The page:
From a sales point of view, more people want happiness on the walls.

The uncertainty of the father in the first picture allows more of the story to be filled out by the viewers imagination. The second picture, where he is reaching for a sword, leaves fewer questions.

Tom Hart said...

Aside from the question of whether we want someone to be slain or hurt (most of us don't), the hand-on-sword image has much more the feeling of impending action and is therefore, to me, a more compelling image to look at, and commands my immediate attention more. There's also the interesting mystery that James mentions: is he about to draw the sword to harm, or just to scare?

Which image better illustrates the actual "story" that the painting was intended to portray is a different question...

etc, etc said...

I think the king has to be the husband, and therefore I much prefer him ready to slay rather than mulling over a ménage à trois.

mdmattin said...

That was a tough decision, and going by the neck and neck score at the time I voted, not a slam-dunk for others as well. I went with stroking beard in the end, first because I tend to prefer open ended endings (if that makes sense) in general, and hand on sword narrowed the many possibilities down to a single, rather hackneyed conclusion. Secondly, the young woman seems virginal and ingenuous in her looks and demeanor, more likely daughter than queen. Which wouldn't necessarily deter a certain type of dad from overreacting to an unsuitable suitor, but makes me lean towards the idea that the king is faced with a dilemma.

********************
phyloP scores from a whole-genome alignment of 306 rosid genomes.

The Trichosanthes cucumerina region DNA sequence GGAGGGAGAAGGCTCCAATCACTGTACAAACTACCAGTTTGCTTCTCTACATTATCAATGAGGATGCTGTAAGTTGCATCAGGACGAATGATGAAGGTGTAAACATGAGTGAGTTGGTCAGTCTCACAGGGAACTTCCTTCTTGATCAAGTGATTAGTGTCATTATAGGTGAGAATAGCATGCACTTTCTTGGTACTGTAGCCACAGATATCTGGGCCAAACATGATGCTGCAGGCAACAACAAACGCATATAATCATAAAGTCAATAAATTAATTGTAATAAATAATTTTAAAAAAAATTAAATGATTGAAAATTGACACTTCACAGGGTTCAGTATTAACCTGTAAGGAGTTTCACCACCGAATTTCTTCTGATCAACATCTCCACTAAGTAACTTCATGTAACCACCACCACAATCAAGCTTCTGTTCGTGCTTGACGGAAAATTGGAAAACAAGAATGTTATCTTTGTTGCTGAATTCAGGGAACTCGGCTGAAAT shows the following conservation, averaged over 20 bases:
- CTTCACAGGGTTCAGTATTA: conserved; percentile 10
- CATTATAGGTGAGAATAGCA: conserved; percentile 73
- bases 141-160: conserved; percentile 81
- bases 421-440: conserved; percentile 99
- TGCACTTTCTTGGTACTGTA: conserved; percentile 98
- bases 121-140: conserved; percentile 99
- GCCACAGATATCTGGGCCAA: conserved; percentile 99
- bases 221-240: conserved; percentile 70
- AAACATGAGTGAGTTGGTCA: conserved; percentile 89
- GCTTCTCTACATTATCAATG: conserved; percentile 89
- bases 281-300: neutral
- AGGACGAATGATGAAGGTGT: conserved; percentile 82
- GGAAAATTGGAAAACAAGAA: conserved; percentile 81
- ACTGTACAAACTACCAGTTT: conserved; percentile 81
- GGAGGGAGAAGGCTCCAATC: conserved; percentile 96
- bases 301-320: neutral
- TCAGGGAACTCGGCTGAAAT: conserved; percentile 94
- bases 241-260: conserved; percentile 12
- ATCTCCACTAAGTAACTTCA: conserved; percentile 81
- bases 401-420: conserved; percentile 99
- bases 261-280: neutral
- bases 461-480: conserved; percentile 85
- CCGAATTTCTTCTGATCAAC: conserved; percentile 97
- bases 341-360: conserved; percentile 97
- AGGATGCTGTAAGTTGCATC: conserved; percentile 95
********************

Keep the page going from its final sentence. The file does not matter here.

Tim said...

I'd say the sterner situation feels more right to me but that's my personal perspective. I've had many chances to interact with overbearing leaders and few to interact with more magnanimous and contemplative ones. That said, the choice of the artist is one that allows for more range of interpretation from the viewer and I think that was deliberate. As it is now some can imagine everything will turn out fine for the singer and some such as myself can still see the interrogation to come.

arturoquimico said...

I have been a professional guitarist for over 50 years... now if the musician had been a drummer, then the man in the second picture is obviously the husband and he should menacingly run off the musician... however, since the musician was a harpist (like guitarists) the musician probably meant no harm, and the second person is probably the father who should probably run the musician off anyway (but nicely)...

Kimberly M Zamlich said...

I like the black and white version..I am an illustrator who is studying story in a single frame. I think the B&W version is more impactful and reads quickly; gets the point across with more tension. I think it is more "modern" storytelling, more powerfully emotive..but there are so many delicious ways to tell a story; you can do several thumbnails of the same scene and say so many different things, and a lot of times it is hard to chose the one that has the most emotional impact...Krystal, great, thoughtful insight!